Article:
Indian chickpea woes unlikely to benefit peas


India’s chickpea crop is going to be much smaller than the government is forecasting but that is unlikely to reopen the door to Canadian yellow pea exports to that market, according to an industry analyst.

IGrain India is forecasting a crop of eight to 8.5 million tonnes. That is a far cry from the official government estimate of 11.6 million tonnes.

“There are crop issues throughout India, with the exception of one or two states,” IGrain director Rahul Chauhan said in an email.

If IGrain is correct, it would be the smallest crop since the 7.1 million tonnes produced in 2015-16 and well below the five-year average of 9.8 million tonnes.

The desi chickpea market in India appears to be reflecting a short crop. Prices have been on the rise since the start of 2021. Meanwhile, yellow pea prices are trending down.

India’s short crop could have ramifications for Canadian pea producers. Imported yellow peas can be used as a substitute for Indian desi chickpeas in years when there are supply issues.

“(The) government may have to consider allowing pea imports or reducing the tariff on (chickpeas) to balance supply-demand,” said Chauhan.

But he doesn’t think the former option is likely to happen for the current fiscal year for political reasons.

Imported peas have in the past been used as an “adulteration” in chickpea flour.

“People prefer consuming 100 percent pure (chickpea) flour rather than adulterated,” said Chauhan.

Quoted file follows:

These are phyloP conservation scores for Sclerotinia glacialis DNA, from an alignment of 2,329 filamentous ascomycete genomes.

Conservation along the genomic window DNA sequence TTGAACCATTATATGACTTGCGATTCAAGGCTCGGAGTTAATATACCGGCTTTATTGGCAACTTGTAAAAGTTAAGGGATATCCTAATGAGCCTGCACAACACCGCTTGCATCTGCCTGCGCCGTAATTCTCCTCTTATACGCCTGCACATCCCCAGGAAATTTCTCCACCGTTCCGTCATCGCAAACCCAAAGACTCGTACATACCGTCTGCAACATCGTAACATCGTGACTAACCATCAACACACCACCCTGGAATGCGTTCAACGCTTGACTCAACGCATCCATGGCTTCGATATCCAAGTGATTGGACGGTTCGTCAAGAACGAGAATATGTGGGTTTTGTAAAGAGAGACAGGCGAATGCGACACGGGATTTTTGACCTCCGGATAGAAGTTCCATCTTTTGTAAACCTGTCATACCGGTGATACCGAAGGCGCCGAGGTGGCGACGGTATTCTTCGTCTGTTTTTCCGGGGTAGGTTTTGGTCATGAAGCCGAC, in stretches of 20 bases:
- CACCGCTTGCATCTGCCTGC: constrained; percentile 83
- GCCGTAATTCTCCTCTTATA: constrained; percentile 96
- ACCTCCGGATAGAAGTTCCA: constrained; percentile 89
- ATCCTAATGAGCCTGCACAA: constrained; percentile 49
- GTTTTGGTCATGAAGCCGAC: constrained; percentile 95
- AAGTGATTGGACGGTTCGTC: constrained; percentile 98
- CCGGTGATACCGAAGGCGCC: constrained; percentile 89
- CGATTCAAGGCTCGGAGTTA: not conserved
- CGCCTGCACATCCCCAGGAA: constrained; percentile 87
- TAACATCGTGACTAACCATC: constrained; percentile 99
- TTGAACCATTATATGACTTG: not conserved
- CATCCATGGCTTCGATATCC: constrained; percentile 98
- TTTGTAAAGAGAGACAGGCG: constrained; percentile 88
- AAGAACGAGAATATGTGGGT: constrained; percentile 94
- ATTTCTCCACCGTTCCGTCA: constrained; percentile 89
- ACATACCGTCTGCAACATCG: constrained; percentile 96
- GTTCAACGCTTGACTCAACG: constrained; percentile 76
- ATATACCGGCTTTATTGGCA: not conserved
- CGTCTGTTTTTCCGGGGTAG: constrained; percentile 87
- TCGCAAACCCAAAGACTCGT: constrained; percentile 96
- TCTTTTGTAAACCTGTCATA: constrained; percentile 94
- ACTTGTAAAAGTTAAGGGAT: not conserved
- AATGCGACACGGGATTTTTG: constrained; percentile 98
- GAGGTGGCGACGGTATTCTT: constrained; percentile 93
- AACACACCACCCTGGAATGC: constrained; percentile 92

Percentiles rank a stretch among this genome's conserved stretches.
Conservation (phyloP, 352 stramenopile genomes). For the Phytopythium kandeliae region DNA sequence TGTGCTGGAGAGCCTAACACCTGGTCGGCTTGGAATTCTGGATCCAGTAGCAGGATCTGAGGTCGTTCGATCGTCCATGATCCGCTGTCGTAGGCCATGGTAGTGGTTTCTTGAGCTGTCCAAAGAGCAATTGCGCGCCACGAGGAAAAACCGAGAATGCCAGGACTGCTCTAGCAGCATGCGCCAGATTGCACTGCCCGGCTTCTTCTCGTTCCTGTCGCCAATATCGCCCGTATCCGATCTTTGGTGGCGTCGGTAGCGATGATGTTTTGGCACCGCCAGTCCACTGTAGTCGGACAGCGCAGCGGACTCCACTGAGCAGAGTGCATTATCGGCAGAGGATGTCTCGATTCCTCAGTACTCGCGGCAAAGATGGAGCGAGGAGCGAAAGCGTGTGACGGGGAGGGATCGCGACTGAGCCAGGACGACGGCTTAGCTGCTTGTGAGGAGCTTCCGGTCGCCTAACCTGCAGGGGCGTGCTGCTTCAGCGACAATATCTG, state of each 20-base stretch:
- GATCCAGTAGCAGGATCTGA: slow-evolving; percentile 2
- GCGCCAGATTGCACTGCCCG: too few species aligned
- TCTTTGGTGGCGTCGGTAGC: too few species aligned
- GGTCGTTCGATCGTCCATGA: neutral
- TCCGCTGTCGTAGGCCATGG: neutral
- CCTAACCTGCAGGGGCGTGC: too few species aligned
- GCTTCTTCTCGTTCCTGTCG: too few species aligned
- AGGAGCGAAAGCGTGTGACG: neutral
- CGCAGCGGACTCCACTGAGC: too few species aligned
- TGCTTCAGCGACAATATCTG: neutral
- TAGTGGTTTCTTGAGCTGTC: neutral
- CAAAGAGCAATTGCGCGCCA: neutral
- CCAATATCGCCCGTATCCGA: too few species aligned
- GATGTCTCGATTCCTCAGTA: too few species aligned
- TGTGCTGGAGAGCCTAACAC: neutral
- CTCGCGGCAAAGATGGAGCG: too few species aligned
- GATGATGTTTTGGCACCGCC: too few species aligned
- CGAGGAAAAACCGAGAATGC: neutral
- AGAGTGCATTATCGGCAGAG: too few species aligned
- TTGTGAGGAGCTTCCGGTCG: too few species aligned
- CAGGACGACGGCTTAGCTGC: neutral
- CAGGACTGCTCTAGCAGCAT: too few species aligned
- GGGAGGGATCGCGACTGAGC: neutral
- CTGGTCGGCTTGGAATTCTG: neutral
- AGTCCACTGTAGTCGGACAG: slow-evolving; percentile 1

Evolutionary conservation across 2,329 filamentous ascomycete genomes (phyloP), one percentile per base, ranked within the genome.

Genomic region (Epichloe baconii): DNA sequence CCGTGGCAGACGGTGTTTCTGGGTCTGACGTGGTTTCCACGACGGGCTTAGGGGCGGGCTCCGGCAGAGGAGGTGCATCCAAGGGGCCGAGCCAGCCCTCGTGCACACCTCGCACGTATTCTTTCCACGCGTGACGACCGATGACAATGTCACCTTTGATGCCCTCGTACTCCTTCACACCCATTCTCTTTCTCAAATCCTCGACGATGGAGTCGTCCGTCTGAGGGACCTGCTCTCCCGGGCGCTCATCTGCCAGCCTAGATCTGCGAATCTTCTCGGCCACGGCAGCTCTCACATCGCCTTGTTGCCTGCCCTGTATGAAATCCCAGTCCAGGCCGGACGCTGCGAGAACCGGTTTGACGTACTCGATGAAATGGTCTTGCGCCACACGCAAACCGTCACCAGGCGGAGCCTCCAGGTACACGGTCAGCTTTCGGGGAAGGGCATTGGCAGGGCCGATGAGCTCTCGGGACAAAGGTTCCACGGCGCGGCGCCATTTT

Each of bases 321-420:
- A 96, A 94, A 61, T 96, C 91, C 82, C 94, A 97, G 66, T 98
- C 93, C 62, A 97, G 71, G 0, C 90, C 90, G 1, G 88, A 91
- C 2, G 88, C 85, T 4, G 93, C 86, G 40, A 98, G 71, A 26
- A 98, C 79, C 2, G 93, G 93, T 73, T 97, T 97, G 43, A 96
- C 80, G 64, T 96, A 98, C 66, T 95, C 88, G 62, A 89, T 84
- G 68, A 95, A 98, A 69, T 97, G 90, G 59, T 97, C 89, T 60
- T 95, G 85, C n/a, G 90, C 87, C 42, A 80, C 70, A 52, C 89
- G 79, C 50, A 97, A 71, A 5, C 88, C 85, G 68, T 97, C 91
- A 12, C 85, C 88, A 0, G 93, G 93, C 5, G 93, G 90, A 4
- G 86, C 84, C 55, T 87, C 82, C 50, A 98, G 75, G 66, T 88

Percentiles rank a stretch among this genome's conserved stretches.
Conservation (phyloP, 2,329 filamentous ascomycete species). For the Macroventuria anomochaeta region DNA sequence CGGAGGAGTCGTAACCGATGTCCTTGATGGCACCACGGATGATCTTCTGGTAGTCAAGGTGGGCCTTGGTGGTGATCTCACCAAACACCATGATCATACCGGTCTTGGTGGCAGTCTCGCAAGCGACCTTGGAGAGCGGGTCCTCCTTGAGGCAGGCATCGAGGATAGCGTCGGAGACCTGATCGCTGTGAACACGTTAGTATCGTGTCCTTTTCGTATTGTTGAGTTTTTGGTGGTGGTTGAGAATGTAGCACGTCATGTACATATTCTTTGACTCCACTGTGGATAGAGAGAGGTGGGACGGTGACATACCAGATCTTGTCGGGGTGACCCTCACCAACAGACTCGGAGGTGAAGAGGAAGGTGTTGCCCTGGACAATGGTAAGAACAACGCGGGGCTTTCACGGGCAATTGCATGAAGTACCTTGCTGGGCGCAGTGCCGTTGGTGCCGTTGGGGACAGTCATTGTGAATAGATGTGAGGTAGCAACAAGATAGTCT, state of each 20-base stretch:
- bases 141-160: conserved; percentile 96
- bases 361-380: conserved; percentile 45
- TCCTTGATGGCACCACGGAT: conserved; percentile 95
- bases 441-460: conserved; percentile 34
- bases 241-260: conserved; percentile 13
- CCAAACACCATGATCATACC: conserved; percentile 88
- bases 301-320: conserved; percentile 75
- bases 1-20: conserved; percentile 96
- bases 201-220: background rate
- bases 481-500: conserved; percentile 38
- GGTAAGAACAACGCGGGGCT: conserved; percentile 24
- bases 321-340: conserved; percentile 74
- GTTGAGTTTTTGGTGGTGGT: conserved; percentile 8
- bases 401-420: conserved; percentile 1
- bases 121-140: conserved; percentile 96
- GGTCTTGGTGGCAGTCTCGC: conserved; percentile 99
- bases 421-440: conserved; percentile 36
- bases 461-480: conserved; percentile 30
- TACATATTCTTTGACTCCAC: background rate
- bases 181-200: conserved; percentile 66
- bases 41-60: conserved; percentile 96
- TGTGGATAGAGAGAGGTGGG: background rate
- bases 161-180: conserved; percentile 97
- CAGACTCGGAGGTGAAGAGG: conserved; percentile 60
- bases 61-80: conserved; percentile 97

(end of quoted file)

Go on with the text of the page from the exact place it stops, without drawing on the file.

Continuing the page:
Yellow pea imports have contributed to an oversupply of chickpeas in India, which has negatively affected many farmers.

In response, the government implemented tough import restrictions on yellow peas to increase consumption of Indian chickpeas and reduce government stocks of the crop.

That policy seems to have worked. IGrain reports that India’s chickpea carryout is smaller heading into 2021-22 than it was the previous year.

If there is a big shortage of chickpeas, Chauhan expects India will first look to import desi chickpeas rather than relaxing its yellow pea import restrictions.

Australia produced an estimated 755,000 tonnes of chickpeas this year, a 169 percent increase over the previous year. So it has plenty of desis available for the Indian market if it has a short crop.

IGrain recently hosted a webinar on India’s desi chickpea production and some of the guest speakers were calling for an even smaller harvest than IGrain is forecasting.

Pukhraj Chopra, a trader with Prem Chand Chopra & Company, thinks India’s chickpea production could drop below seven million tonnes, according to a summary of the presentations provided by IGrain.

Gaurav Bagdai, a trader with Wnigs Agro Pvt, estimated that India will produce 7.8 million tonnes of desi chickpeas in 2021-22 and will carry out 19 million tonnes of the crop from the previous year.

He is forecasting 9.37 million tonnes of desi ending stocks in 2021-22, half as much as the previous year. He thinks there could be significant desi chickpea price movement in India in the absence of yellow pea imports.

Vivek Agarwal, a trader with JLV Agro, thinks India will produce eight million tonnes of chickpeas. He anticipates strong demand for the crop depending on government policies.